Infra, auto batteries to power lead use

Parvatha Vardhini C | Updated on January 13, 2018

bl27_cars parked


But surplus output globally is likely to keep prices in check this year

Like many other metals, lead prices have also headed northwards over the past year. From about $1,700-$1,800 a tonne a year ago, prices on the London Metal Exchange have moved up 25-35 per cent to $2,200-$2,300 a tonne now.

The last time lead prices touched these levels was in mid-2014, although a multi-year high of almost $2,900 a tonne was seen in April 2011.

In India, MCX spot prices have mirrored international trends, with prices presently ruling around ₹150-160 a kg compared with ₹110-120 a kg a year ago.

One of the reasons for the price rise was the higher-than-expected increase in demand for lead in 2016 (over 2015) across Europe and the US. In early 2016, the International Lead and Zinc Study Group (ILZSG) forecast European demand to grow 3.5 per cent mainly due to anticipated rises in the Czech Republic, Italy, Spain and the UK. However, it grew much faster, at 8.7 per cent.

Similarly, after a 5.2 per cent contraction in 2015, a partial 1 per cent increase in demand for refined lead was anticipated in the US, where usage actually grew 3.6 per cent.

Lead prices also found support from US President Donald Trump’s push for infrastructure development to accelerate economic growth and employment.

Chinese push

Likewise, China’s focus on infrastructure projects in segments such as rails, roads, waterways and airports also fuelled prices for several metals. Lead, which is used in cable sheathing and making ammunitions, pigments, batteries, etc, was no exception.

China has announced plans to spend over $720 billion from 2016 to 2018 on transport projects. Double digit growth in automobile sales in the country in 2016 also increased the demand for batteries.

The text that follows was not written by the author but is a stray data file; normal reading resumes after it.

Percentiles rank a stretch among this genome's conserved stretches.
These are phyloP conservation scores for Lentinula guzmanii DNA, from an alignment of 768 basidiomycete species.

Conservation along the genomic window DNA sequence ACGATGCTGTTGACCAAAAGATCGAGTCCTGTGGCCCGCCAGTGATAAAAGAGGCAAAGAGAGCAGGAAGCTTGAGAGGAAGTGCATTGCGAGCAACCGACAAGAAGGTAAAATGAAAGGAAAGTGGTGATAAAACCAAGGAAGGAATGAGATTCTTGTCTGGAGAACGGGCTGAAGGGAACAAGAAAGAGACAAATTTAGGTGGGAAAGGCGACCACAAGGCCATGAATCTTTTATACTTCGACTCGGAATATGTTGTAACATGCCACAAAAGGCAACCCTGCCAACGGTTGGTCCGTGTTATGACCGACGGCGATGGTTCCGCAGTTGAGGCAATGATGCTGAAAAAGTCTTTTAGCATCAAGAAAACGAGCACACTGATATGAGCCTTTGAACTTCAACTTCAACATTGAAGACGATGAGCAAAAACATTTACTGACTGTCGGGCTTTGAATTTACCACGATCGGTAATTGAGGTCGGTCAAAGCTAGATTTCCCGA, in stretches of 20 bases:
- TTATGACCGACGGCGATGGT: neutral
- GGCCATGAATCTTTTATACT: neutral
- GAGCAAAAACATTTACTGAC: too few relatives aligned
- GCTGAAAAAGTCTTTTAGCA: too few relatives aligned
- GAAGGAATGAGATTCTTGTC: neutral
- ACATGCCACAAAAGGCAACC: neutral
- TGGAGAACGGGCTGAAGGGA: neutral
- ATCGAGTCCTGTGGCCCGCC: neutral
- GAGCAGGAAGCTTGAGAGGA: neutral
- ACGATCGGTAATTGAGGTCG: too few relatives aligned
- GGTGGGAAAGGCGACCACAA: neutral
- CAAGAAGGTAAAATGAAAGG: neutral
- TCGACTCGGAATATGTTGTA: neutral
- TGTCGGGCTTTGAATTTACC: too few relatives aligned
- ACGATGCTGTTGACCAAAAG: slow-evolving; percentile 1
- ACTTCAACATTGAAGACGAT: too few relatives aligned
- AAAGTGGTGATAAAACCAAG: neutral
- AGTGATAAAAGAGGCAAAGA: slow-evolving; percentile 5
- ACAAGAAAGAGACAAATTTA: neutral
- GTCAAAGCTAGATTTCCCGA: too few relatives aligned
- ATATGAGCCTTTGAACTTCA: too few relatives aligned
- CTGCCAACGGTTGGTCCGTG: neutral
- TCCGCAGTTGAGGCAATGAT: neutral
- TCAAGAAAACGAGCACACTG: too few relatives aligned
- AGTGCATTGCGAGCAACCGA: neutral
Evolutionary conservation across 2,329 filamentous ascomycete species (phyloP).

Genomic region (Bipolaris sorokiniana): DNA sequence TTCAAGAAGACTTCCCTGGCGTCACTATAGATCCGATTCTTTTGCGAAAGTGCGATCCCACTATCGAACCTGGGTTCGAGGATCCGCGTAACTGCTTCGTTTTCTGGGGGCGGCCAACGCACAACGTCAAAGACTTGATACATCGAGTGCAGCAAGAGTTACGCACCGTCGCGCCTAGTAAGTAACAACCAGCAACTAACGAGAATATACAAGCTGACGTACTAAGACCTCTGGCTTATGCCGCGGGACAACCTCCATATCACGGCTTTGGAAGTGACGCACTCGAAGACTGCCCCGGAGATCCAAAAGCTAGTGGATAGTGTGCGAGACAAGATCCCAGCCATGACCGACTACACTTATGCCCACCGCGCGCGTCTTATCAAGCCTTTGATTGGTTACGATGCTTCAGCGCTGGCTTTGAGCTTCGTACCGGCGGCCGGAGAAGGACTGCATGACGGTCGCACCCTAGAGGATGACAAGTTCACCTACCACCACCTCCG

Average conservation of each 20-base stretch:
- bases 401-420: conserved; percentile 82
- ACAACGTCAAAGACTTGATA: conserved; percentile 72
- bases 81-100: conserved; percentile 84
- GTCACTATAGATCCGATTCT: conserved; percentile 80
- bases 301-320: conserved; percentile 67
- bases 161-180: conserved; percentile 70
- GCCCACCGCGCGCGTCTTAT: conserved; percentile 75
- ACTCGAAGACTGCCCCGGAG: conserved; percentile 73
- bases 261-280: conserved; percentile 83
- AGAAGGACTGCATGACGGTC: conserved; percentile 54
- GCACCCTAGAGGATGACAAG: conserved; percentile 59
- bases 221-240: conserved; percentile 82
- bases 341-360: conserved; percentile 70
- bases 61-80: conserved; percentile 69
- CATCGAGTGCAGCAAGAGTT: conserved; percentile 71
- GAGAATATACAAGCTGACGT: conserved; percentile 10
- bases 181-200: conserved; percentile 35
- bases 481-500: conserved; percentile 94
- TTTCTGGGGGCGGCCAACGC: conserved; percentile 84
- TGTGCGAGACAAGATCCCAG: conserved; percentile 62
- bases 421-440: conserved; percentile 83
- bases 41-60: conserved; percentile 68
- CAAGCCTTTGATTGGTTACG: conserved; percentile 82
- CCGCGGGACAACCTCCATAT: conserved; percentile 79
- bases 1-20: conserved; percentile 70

Thanks to these factors, China, which saw a sharp 18 per cent drop in refined lead usage in 2015, cut its fall in 2016. Demand contracted just 1.6 per cent in 2016. China is the biggest consumer of lead in the world, accounting for about 40 per cent of global usage.

Had global refined lead production dropped in 2016, the price rise would have been much sharper. But, even as global refined lead usage increased 2 per cent in 2016 to 11.082 million tonnes, global refined lead production inched up by 2.4 per cent to 11.093 million tonnes. Thus, lead signed off the year with a surplus of 11,000 tonnes.


In the estimates put out in October 2016, ILZSG said it expects global demand to show 1.3 per cent growth in 2017.

Going by the full year usage figure of 11.082 million tonnes for 2016, a 1.3 per cent growth implies demand of 11.226 million tonnes for 2017.

In China, strong growth in vehicle production and sales is expected to continue to balance declining demand for lead-acid batteries in the e-bike sector, which have been replaced by lithium-ion batteries. It is anticipated that Chinese lead usage will rise 1.1 per cent in 2017. Demand in Europe and the US is expected to continue rising as well.

India scene

Refined lead usage in India grew 5.6 per cent in 2016, next only to Europe and the US. With benign borrowing costs and more income in the hands of both urban and rural consumers, domestic automobile sales will likely look up further this year.

This implies good demand for batteries, both from auto manufacturers and retailers who sell replacement batteries.

Industrial/UPS/inverter batteries used in homes, telecom towers and railways will keep demand going as well.

However, global production is also expected to increase adequately to meet the rising demand, with the ILZSG estimating a global surplus of 23,000 tonnes for refined lead in 2017. This implies that there may not be any sharp spikes in lead prices this year, be it international or domestic.

Published on February 26, 2017

Follow us on Telegram, Facebook, Twitter, Instagram, YouTube and Linkedin. You can also download our Android App or IOS App.

This article is closed for comments.
Please Email the Editor